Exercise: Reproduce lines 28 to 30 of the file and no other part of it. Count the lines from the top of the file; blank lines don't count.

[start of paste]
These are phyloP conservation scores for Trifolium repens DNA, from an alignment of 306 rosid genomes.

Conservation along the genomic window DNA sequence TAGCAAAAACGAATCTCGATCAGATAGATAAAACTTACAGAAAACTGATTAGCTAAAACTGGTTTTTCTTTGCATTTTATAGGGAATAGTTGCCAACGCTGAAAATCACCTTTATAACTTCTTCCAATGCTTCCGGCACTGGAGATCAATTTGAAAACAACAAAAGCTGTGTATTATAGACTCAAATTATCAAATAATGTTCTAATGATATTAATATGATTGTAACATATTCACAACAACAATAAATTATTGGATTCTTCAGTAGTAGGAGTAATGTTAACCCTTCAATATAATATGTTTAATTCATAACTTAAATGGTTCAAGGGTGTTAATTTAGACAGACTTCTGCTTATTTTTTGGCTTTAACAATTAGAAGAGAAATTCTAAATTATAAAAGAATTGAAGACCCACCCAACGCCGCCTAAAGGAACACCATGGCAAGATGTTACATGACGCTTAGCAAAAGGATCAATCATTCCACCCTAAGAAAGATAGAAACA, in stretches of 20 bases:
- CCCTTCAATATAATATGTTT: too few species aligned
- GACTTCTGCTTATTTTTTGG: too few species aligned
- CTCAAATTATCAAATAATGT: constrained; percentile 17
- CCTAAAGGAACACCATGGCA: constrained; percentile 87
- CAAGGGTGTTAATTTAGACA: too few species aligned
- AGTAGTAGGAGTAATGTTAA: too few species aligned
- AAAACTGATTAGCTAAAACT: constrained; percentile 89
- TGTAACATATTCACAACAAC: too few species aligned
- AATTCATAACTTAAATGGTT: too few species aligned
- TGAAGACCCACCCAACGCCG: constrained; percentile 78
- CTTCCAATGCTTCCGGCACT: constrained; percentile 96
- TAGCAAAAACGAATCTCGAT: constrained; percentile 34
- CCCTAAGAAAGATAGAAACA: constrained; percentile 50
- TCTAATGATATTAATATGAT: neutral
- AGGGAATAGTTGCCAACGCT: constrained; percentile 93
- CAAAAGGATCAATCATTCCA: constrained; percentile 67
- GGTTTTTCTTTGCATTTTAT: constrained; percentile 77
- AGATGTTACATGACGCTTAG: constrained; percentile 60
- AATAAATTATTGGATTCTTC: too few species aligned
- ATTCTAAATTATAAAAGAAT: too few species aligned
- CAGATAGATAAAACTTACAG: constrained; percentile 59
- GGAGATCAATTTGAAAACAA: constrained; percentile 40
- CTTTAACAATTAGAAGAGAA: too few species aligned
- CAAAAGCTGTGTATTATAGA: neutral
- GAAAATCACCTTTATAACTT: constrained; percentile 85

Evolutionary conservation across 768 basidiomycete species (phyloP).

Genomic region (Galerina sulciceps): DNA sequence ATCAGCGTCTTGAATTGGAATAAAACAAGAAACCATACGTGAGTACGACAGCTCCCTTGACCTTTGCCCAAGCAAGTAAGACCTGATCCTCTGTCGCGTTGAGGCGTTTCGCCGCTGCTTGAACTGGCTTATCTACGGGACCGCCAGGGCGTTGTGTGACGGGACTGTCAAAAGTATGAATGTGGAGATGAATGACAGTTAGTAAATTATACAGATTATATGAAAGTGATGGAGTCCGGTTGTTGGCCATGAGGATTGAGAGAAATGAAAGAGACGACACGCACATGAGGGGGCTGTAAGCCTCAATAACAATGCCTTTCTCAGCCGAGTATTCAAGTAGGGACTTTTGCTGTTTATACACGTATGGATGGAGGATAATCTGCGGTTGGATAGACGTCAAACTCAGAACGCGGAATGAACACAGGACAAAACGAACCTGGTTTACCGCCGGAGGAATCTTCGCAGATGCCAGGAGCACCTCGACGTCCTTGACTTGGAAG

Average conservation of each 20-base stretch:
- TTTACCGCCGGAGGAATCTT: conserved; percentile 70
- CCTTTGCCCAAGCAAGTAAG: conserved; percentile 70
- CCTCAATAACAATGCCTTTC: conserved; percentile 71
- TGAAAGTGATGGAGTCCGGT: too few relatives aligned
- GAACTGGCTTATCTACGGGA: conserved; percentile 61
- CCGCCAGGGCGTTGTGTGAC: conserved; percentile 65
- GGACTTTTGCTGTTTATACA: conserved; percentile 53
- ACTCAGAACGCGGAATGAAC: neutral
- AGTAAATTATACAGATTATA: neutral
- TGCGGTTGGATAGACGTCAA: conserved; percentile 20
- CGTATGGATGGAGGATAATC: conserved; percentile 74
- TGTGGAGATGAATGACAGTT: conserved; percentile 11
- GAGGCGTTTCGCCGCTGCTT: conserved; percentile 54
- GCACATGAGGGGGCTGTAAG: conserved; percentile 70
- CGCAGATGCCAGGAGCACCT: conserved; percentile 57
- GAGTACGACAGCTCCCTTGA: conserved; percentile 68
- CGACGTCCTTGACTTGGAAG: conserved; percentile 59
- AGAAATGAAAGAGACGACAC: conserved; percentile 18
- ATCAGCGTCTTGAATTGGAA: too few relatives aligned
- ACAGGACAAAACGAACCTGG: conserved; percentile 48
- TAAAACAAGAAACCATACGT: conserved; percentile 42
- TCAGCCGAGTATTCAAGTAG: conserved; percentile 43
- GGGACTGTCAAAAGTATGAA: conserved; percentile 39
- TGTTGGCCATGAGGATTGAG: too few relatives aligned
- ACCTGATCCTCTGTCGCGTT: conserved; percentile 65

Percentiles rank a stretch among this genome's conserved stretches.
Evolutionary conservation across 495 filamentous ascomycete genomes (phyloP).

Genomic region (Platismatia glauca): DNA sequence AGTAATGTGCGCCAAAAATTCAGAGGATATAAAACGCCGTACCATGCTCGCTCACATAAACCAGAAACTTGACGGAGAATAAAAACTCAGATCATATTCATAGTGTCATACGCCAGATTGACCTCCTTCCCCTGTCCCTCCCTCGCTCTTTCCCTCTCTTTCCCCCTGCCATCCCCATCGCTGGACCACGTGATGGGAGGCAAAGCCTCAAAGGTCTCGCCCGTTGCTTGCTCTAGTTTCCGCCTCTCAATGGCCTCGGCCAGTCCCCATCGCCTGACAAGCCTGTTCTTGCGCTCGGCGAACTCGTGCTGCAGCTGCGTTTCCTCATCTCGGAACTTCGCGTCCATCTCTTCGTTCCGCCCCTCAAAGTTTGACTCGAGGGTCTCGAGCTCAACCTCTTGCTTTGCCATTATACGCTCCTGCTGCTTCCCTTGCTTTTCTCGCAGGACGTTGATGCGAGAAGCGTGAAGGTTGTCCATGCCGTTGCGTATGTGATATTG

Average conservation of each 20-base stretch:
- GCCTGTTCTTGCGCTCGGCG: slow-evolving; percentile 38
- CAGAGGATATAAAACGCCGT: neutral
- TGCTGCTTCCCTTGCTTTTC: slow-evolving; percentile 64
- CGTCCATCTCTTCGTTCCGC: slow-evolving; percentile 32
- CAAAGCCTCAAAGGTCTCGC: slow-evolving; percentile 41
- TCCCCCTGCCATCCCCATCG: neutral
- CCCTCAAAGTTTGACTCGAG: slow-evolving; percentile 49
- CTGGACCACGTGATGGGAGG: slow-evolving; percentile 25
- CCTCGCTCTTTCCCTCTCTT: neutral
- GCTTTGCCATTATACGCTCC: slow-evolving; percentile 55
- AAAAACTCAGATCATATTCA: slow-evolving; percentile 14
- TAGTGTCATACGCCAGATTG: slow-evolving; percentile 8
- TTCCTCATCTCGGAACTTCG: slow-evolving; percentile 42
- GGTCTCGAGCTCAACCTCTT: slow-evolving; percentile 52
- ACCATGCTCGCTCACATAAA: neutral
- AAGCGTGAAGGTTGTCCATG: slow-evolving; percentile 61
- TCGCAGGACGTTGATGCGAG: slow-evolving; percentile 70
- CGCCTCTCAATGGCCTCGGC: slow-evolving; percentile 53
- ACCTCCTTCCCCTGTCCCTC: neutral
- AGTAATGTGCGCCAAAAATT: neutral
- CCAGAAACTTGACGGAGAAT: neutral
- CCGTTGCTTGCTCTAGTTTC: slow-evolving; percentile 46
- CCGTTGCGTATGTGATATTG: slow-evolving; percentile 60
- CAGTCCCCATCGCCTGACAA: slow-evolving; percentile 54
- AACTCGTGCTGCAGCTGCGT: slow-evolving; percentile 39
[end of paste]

Evolutionary conservation across 768 basidiomycete species (phyloP).

Genomic region (Galerina sulciceps): DNA sequence ATCAGCGTCTTGAATTGGAATAAAACAAGAAACCATACGTGAGTACGACAGCTCCCTTGACCTTTGCCCAAGCAAGTAAGACCTGATCCTCTGTCGCGTTGAGGCGTTTCGCCGCTGCTTGAACTGGCTTATCTACGGGACCGCCAGGGCGTTGTGTGACGGGACTGTCAAAAGTATGAATGTGGAGATGAATGACAGTTAGTAAATTATACAGATTATATGAAAGTGATGGAGTCCGGTTGTTGGCCATGAGGATTGAGAGAAATGAAAGAGACGACACGCACATGAGGGGGCTGTAAGCCTCAATAACAATGCCTTTCTCAGCCGAGTATTCAAGTAGGGACTTTTGCTGTTTATACACGTATGGATGGAGGATAATCTGCGGTTGGATAGACGTCAAACTCAGAACGCGGAATGAACACAGGACAAAACGAACCTGGTTTACCGCCGGAGGAATCTTCGCAGATGCCAGGAGCACCTCGACGTCCTTGACTTGGAAG

Average conservation of each 20-base stretch: